Thank you to L for the fun questions– as usual, you are the best at providing us all with fun content 😉
What do you consider “jumping high” for yourself? At this point, probably around 3’6″ish. But that’s a pretty manageable height for us and we do it fairly regularly, so it’s not a scary height, just on the bigger end of what we’ve done so far. We’re also gonna get used to it reeeeal fast since that’s our division next year haha.
What are your short term goals for riding? Do you think you’ll reach them? In the short term, my goal is to move up and have a successful season in the 1.10m High Adult Jumpers. Ideally “successful” will mean qualifying for the regional finals, but I’ll be happy if I can give my horse a good experience at that height and have fun. I definitely think this is within reach! When spring rolls around, we’ll be ready to hit the ground running in our new division.
Long term goals for riding? Do you think you’ll reach them? Hmm this one is harder. Ideally I’d love to make it to the 1.20m level, but that’s not a deep burning desire in my heart. We’ll see how our 1.10m season goes and then make new goals from there based on how Frankie feels and what we think a good progression would be for us.
How many barns have you been at in your riding career? Oh goodness. A lot. As a junior I took lessons at four different barns before getting my own horse, and then kept my horse at three different barns. So seven total as a kid. Then one in college, and one as adult. Nine total!
How many different trainers have you been with in your riding career? Two that matter. I took lessons as a kid at a couple different barns, but I started riding with my first “real” trainer in 6th or 7th grade and stayed with him until we sold my horse. We weren’t loyal to a specific barn, we were loyal to T. We went where he went. And then of course as an adult I’ve been with my trainer for two years now and you can’t make me leave her because she is wonderful and I love her.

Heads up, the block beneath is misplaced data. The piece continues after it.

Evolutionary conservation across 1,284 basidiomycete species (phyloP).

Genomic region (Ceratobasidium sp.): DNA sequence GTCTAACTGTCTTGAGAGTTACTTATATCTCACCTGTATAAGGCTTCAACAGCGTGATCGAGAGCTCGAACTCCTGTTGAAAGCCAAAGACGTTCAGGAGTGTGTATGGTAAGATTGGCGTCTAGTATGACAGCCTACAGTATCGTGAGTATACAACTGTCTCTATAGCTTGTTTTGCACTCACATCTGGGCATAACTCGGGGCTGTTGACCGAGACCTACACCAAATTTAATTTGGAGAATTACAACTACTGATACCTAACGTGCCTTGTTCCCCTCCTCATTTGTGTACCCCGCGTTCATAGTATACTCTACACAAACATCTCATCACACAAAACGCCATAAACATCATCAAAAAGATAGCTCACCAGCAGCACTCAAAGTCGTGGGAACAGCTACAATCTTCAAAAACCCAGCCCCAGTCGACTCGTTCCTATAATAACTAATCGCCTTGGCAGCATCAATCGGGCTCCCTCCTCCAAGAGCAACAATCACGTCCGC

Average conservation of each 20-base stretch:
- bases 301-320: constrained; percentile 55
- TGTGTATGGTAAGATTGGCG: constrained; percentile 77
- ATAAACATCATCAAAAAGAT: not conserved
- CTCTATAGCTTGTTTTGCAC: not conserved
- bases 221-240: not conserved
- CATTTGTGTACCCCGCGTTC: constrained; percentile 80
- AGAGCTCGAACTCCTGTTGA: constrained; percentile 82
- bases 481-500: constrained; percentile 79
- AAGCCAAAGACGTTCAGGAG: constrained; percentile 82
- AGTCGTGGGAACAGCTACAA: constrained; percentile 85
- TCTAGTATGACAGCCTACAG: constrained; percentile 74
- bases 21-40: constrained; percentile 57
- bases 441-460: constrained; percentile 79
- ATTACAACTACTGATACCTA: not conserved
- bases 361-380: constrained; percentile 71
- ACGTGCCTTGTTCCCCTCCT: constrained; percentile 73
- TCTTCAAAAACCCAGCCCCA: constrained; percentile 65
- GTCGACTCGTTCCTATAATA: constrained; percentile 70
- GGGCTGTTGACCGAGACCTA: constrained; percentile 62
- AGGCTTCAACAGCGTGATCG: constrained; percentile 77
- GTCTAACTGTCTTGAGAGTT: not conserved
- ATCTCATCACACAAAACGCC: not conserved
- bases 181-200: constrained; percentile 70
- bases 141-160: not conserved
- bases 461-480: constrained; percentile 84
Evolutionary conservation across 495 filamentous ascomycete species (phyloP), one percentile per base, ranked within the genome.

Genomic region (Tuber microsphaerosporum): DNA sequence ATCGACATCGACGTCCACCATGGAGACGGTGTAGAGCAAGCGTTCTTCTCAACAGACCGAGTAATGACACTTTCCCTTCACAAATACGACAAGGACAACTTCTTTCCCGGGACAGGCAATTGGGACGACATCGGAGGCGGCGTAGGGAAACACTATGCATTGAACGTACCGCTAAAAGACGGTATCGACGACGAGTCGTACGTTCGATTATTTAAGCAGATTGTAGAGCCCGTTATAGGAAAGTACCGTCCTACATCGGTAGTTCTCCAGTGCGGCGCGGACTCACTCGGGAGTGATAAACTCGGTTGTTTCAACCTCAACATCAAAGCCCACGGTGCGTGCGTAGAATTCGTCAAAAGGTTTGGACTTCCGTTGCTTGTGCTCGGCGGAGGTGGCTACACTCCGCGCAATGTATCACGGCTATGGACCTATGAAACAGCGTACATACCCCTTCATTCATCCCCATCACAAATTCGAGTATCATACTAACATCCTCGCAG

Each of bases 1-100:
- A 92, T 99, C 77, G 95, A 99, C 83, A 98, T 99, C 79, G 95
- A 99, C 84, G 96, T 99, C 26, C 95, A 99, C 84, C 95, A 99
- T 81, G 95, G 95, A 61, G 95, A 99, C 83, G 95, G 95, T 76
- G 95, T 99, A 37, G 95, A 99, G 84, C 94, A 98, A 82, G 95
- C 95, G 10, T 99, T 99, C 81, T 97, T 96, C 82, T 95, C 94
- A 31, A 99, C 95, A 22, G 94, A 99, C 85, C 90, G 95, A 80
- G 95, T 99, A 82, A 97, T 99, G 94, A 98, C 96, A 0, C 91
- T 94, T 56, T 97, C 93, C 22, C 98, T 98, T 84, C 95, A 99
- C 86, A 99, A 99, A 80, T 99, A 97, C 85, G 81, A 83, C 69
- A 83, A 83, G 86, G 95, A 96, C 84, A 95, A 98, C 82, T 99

Ever worked at a barn? What did you do? All through high school! The deal with my parents was that they would fund the horse and shows, but I had to work for it. At one point I was at the barn 5 days a week to care for ~30 horses- turnout, bringing horses in, feeding, hay, mucking stalls, cleaning water buckets, sweeping, etc. I would try to get that all done after school in time for a lesson on my horse, and maybe the chance to hop on another horse or two. I was also my trainer’s shadow for a while at another barn and was basically his gopher- I’d groom and tack up other client’s horses, exercise horses, set jumps, muck stalls, clean tack, anything that needed doing. I also spent a couple summers as a camp counselor at the best place on this planet and that was basically being full time barn staff PLUS full time babysitter to 40 girls ages 7-12. It. Was. Heaven.
Scariest thing that has happened at your barn? Um. Addy got loose once and munched on grass until we could catch her? The warmblood yearling jumped out of his paddock and ran into his stall? Honestly I can’t really think of anything. We had a horse colic really badly that had to be put down, but I count that as more sad than scary.
Have you ever given a lesson? What level was the rider? When I was a counselor, I helped out/led some of the beginner lessons of the up-down kids. I was also able to help out on occasion with the more advanced kids that were jumping full courses, and that was more fun. Less worry about them steering into each other.
What is your opinion on the accuracy of critiquing riders online? Mixed feelings. I do think that a lot of people have good intentions. And I don’t think that you have to be an Olympic level rider to recognize basic position faults. But at the same time, unless something is blatantly unsafe, I don’t think it’s appropriate to critique unless the rider has asked for that critique. If they’re asking for feedback, do it politely. If they’re not, then don’t do it at all. Also, people will usually post the screenshots that make them look the best, but that isn’t always accurate. If you look at my Instagram, you’d think I had decent eq all the time and Frankie was a male model. Only one of those is true. It’s really really hard to critique a still frame of such a dynamic sport because you’re missing SO MUCH of the picture.
What is the ideal height of a horse for you? 17hh or above. Preferably above. I can kiiiinda get away with a big-bodied 16.3, but that’s pushing it. Frankie is somewhere in the 17-17.1 range and medium-bodied, and he’s pretty much as small as I can go while still looking somewhat proportional. Of course, I rode a 16.1 mare down in Ocala in the jumpers and had a blast because no one cares about proportions in the jumpers, but I definitely prefer them big and bulky. The bigger the better.